Earlier last month, Oklahoma’s Legislature passed a bill requiring the Department of Public Safety to spend $300,000 on a pilot program aimed at testing a cannabis breathalyzer to determine whether patients of Oklahoma’s medical cannabis program may be driving impaired.
On June 10, 2019, Texas Governor Greg Abbott signed HB 1325, legislation pertaining to hemp growth and consumable hemp products, into law in the state of Texas. To conform with Texas Health and Safety Code, Chapter 443, as amended by HB 1325, Texas Department of State Health Services (“DSHS”) has published its proposed rules to govern the Texas consumable hemp program (the “DSHS Proposed Rules”) in the Texas Register. Under the DSHS Proposed Rules, a “consumable hemp product” is defined as
Under the Final Interim USDA Hemp Production plan, several rules, requirements, and regulations pave the way for those looking to start a legal hemp farm after approval of their relevant State’s hemp-growth plan. Below, we’ve compiled four fundamentals to growing hemp, including hemp licensing, growing conditions, testing, and record-keeping, to help ensure compliance and facilitate a legal operation.
After learning the licensing requirements in Part I of this Series and the complex rules and regulations on the sampling and testing of hemp in Part II, it is now time to turn our attention to the USDA plan’s matters of compliance, violations, license suspension and revocation, and mandatory recordkeeping.
As a hemp producer, if you violate the USDA plan, it is important not to panic. Instead, focus on remedying this situation by complying with the corrective action plan or other enforcement actions imposed by USDA.
Now that you have read Part I of the USDAHemp Production Plan series on the license requirements for hemp producers, it is critical to understand USDA’s methods and regulations for the sampling and testing of hemp for tetrahydrocannabinol (“THC”) concentration levels. Keep in mind: “tetrahydrocannabinol” and “delta-9 tetrahydrocannabinol” are interchangeable phrases for THC.
Last December, the Agriculture Improvement Act of 2018, commonly known as the 2018 Farm Bill, was passed, which removed hemp from the Controlled Substances Act’s (“CSA”) definition of “marihuana.” The Farm Bill allows for the United States Department of Agriculture (“USDA”) to oversee and facilitate the commercial cultivation, processing, and marketing of hemp. As mandated by the Farm Bill, USDA has developed an interim final rule to establish the domestic hemp production program.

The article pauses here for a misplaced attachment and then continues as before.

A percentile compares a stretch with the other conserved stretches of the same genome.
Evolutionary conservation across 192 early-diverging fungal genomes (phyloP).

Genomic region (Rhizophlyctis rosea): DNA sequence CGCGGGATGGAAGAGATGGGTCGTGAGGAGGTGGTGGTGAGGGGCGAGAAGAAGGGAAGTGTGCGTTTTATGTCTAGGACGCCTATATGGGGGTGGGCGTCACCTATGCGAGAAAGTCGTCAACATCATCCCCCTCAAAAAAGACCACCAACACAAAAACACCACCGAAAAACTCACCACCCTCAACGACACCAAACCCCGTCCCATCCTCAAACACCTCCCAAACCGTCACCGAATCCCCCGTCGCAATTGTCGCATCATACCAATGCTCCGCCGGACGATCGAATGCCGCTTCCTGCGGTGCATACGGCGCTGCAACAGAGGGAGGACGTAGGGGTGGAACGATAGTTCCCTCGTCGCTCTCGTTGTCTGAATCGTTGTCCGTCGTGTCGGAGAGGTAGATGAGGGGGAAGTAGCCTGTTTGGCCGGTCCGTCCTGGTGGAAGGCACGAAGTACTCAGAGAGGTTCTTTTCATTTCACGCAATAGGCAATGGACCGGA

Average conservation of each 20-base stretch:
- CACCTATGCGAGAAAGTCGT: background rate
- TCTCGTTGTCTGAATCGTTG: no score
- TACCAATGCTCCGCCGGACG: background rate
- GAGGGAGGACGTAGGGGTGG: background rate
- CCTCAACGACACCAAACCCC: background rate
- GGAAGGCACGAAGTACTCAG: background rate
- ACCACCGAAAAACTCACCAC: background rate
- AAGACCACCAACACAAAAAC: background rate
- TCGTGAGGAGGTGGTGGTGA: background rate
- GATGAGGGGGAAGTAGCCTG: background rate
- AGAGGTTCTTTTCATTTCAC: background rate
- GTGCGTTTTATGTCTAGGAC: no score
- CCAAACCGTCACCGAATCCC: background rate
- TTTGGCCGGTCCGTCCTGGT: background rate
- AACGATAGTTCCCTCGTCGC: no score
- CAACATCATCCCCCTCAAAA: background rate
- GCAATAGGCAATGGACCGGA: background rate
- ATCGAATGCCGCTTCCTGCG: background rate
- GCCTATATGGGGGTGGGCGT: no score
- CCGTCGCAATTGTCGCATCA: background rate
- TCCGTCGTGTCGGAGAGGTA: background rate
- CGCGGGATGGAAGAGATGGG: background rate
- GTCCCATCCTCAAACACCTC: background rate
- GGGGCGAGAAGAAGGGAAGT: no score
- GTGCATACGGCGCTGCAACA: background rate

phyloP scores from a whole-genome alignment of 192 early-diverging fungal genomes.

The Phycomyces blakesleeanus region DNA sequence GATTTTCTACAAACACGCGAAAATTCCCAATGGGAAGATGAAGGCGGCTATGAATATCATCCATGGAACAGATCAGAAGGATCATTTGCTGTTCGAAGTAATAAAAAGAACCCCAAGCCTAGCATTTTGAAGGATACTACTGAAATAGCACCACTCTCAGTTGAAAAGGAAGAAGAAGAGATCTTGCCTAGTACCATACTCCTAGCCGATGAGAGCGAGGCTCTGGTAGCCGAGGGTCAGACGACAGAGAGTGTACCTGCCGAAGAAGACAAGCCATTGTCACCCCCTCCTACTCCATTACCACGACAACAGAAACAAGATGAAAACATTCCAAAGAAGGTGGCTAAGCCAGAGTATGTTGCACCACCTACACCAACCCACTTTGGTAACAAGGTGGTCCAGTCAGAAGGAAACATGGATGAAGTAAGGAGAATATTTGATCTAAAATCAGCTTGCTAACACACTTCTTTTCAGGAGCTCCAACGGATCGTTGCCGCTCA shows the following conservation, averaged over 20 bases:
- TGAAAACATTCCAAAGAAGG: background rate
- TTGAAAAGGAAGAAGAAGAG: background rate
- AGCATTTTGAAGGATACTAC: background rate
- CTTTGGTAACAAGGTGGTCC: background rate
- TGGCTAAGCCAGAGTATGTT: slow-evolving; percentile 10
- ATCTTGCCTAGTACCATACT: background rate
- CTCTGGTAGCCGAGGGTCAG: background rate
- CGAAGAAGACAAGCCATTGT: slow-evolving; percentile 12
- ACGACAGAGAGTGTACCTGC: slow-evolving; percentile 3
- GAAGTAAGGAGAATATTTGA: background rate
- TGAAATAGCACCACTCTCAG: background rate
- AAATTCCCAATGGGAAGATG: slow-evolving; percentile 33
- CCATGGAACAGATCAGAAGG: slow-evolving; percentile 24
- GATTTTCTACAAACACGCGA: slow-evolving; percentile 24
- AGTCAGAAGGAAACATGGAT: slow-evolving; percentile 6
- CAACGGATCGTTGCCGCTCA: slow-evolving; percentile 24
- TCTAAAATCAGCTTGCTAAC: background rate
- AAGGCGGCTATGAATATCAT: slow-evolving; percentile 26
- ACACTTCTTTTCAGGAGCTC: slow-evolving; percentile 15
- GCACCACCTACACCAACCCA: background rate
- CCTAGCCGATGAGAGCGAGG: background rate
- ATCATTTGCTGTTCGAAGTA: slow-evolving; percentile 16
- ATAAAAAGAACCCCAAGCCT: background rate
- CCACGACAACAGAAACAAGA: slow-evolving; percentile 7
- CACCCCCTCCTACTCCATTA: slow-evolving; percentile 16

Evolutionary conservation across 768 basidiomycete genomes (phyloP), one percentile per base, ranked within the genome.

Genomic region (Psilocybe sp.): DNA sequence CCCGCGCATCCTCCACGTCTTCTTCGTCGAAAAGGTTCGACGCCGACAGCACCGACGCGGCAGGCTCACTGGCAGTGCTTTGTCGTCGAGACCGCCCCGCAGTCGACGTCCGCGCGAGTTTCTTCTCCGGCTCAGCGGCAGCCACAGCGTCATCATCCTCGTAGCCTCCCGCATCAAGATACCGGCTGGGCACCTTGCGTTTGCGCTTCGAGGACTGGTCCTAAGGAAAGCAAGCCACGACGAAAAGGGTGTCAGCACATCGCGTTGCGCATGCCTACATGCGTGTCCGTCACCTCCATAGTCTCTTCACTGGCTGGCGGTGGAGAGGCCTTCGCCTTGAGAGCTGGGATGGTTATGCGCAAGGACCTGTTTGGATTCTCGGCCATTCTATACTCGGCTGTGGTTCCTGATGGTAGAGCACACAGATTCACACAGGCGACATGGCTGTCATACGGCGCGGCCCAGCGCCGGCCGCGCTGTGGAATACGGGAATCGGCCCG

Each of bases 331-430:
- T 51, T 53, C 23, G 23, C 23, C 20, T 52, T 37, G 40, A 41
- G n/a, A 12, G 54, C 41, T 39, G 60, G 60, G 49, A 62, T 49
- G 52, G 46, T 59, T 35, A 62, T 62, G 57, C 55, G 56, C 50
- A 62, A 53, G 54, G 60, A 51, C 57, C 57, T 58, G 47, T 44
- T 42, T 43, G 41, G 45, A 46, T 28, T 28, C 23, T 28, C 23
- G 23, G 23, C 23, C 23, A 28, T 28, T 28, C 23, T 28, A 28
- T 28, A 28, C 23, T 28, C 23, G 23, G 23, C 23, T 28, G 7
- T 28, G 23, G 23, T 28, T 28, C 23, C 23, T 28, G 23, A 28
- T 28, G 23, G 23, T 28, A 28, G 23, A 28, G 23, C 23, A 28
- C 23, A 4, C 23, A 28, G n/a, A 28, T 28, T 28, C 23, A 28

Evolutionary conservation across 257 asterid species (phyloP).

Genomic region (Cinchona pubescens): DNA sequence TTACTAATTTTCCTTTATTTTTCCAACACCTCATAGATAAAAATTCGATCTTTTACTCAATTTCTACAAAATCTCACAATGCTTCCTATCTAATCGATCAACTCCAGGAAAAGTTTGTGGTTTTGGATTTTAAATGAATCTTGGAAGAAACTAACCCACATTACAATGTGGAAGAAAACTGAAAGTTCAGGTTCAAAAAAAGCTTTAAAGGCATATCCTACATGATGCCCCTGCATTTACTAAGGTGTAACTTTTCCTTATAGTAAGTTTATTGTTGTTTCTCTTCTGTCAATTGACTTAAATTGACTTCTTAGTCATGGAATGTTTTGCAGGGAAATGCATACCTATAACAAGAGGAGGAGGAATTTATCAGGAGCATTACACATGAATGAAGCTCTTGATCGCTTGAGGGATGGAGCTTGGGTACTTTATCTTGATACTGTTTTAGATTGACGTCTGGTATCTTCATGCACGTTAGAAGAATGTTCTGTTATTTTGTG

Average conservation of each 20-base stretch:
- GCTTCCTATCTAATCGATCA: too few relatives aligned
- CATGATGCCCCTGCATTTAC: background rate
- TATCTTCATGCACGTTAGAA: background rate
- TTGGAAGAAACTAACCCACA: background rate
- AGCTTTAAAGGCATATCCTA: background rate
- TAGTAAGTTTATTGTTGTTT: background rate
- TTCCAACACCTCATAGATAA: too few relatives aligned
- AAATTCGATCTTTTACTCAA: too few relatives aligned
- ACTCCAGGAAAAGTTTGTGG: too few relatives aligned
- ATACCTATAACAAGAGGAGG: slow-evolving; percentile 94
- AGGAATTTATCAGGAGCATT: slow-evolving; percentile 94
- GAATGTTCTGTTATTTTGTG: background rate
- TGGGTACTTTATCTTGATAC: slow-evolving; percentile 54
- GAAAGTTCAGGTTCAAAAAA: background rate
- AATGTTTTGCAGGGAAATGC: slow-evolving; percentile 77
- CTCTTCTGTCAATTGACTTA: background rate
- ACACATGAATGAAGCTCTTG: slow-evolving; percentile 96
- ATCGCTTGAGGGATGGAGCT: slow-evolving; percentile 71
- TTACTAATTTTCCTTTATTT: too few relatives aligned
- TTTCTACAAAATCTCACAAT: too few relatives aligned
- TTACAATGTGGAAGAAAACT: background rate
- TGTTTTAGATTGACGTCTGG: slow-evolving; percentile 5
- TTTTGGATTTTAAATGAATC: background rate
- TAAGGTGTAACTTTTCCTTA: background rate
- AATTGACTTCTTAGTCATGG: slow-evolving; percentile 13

HB 1325 (or, the “Bill”) began as a great draft of hemp legislation covering Texas hemp regulations. It aimed to establish a hemp growth program here in Texas and to amend some of our state criminal statutes that have led to arrests of individuals for possession of cannabidiol (CBD). Yes, the original draft Bill needed polishing and refinement to further expound on how the program would be implemented, what the regulations would be, and how it would work on a day-to-day basis. However, as the Bill has progressed through both the House and Senate committees, we have seen revisions included that provide unnecessary and onerous regulations for the Texas hemp industry. This over regulation will not benefit Texas and it certainly will not benefit hemp cultivators, processors, manufacturers, retailers, or consumers. Today, we cover some of the largest problems we have noted with the new text.
HB 1325 (or, “Bill”) is still pending in the Texas Legislature. The Bill will allow hemp growth in Texas for licensed hemp growers and will legalize hemp products, including CBD. HB 1325 will have an impact on manufacturers of hemp-derivative products in Texas and on hemp products in Texas. Today, we review what this impact will be and take a closer look at some of the pertinent provisions of the Bill.
Yesterday, the Texas House of Representatives took a historic voice vote on HB1325 (the “Bill”). HB1325 is an act which, if passed, will permit growth of hemp as an agricultural commodity in Texas and will allow sale of hemp products in Texas. At the voice vote, Representative King offered a floor amendment making minor changes to the Bill’s text, which was passed. Today, the House entered its formal vote for passage of HB1325.
Hemp will be descheduled in Texas on April 5, 2019 by the Texas Department of Health Services. If you have been following the blog, then you know that hemp and CBD are both considered illegal substances under current Texas statutory law. However, we have some clarity and action from the Texas Department of State Health Services (“SHS”) in relation to its scheduling of controlled substances. The Department has descheduled hemp in Texas from its list of controlled substances. The Drugs and Medical Devices Division of SHS is responsible for the scheduling of controlled substances for SHS. SHS has the power to amend its scheduling of controlled substances anytime that a change in federal scheduling has occurred. Tex. Health & Safety Code § 481.034 (g) (available here).